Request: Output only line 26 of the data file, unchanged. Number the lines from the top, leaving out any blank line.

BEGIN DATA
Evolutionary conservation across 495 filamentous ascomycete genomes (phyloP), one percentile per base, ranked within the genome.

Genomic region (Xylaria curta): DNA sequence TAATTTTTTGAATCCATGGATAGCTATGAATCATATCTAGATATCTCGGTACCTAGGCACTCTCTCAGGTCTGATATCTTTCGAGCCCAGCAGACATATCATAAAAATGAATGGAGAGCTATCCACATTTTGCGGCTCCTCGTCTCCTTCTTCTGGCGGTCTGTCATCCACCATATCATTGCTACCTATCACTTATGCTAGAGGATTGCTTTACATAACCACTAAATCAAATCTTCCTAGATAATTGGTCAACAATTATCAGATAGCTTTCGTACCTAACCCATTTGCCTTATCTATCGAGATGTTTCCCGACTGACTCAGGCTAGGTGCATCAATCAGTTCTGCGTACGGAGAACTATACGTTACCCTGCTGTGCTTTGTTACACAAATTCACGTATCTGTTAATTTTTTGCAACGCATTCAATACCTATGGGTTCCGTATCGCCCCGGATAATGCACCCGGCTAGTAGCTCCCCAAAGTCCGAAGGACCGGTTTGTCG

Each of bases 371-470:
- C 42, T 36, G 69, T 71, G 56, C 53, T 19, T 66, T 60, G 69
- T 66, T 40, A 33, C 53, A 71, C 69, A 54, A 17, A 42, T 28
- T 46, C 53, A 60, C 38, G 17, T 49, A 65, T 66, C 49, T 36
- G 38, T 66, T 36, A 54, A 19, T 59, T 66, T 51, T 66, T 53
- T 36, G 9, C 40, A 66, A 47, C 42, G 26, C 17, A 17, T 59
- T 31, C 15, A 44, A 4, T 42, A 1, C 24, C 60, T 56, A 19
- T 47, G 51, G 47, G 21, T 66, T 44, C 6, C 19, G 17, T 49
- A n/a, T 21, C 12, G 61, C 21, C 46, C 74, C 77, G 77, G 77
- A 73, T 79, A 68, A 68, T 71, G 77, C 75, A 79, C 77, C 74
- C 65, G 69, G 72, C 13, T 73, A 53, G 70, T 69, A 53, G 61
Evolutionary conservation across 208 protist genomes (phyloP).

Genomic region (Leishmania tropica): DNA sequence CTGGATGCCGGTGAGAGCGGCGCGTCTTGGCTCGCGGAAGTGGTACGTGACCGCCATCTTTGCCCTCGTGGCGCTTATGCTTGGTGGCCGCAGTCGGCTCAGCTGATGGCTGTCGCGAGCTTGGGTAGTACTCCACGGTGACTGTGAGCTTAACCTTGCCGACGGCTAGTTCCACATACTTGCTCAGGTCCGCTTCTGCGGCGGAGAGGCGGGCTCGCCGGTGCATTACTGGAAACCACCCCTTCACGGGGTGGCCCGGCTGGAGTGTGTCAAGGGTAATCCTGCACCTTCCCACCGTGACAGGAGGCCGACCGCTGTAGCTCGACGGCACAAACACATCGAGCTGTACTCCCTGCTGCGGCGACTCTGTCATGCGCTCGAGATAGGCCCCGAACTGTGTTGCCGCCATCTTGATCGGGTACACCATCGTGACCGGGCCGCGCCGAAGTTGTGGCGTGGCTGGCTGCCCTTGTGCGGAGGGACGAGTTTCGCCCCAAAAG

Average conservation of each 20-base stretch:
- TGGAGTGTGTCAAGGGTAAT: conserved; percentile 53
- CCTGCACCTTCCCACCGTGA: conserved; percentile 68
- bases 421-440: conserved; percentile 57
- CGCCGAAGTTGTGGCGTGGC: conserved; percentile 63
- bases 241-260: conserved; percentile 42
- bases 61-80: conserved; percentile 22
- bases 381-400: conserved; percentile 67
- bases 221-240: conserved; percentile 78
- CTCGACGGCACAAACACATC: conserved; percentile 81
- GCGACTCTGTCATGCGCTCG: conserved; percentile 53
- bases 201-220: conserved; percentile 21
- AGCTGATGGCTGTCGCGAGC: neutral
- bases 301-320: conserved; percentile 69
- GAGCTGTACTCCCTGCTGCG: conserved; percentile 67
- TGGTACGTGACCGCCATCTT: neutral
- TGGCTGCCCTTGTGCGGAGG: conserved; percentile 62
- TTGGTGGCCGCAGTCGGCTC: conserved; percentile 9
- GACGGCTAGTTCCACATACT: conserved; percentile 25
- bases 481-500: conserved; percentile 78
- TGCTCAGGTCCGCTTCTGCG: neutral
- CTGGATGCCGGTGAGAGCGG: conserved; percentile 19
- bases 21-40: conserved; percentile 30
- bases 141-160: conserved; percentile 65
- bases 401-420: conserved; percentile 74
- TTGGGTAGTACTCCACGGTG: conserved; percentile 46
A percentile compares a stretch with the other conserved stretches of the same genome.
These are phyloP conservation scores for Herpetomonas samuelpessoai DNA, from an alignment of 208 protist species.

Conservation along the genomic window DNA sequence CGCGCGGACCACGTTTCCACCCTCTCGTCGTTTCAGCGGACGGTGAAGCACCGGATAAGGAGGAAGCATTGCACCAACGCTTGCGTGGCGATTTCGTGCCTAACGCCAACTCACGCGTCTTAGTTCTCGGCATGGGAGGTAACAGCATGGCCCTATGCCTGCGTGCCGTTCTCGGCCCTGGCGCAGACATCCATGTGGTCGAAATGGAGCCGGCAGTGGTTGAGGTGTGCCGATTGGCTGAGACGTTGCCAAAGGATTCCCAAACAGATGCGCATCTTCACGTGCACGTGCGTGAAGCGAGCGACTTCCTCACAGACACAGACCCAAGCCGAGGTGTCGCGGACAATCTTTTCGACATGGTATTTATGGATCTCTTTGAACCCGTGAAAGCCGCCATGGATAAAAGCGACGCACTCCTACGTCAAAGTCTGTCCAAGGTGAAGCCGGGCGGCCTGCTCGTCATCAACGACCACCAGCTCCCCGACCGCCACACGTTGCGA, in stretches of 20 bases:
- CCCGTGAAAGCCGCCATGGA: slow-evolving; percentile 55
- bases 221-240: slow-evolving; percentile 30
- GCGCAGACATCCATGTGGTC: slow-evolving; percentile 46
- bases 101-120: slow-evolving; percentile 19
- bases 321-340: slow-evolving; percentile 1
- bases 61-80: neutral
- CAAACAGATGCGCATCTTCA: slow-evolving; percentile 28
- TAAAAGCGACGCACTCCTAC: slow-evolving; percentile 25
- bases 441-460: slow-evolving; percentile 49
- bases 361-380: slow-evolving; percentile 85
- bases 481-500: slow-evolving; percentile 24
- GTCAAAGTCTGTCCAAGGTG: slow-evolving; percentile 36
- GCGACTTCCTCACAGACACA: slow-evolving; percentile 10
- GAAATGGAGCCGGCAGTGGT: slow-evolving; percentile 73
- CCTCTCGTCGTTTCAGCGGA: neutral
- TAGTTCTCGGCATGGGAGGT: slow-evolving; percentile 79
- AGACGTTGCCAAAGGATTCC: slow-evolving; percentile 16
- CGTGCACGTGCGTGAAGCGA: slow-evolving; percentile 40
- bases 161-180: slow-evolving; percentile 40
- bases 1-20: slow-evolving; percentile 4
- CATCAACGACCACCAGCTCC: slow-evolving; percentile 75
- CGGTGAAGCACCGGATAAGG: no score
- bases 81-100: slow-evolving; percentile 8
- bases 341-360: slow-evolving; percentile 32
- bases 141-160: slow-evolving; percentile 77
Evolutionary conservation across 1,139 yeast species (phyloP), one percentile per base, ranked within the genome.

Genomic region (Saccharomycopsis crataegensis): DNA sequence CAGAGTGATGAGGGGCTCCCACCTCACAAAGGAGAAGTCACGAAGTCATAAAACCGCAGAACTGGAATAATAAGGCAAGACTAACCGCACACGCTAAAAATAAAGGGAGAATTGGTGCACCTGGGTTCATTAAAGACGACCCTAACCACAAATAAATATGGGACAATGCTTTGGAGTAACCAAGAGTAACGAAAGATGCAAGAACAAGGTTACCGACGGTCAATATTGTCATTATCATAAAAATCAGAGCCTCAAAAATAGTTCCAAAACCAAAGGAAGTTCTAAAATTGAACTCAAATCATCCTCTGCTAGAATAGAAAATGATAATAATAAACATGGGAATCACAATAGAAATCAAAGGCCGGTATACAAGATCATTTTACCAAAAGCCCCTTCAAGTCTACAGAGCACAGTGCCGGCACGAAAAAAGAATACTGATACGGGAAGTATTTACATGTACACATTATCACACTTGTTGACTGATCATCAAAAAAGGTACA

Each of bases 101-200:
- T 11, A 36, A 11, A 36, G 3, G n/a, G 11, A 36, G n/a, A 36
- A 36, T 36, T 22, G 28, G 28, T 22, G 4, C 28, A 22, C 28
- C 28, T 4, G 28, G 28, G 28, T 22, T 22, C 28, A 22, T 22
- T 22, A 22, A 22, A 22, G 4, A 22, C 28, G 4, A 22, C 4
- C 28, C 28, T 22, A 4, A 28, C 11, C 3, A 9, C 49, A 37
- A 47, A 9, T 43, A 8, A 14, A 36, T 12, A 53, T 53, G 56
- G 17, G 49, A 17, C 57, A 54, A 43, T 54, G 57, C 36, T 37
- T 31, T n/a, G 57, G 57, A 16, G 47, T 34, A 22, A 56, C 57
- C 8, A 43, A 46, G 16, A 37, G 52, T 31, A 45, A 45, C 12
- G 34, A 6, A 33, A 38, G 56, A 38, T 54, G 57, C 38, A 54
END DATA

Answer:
- GCGACTCTGTCATGCGCTCG: conserved; percentile 53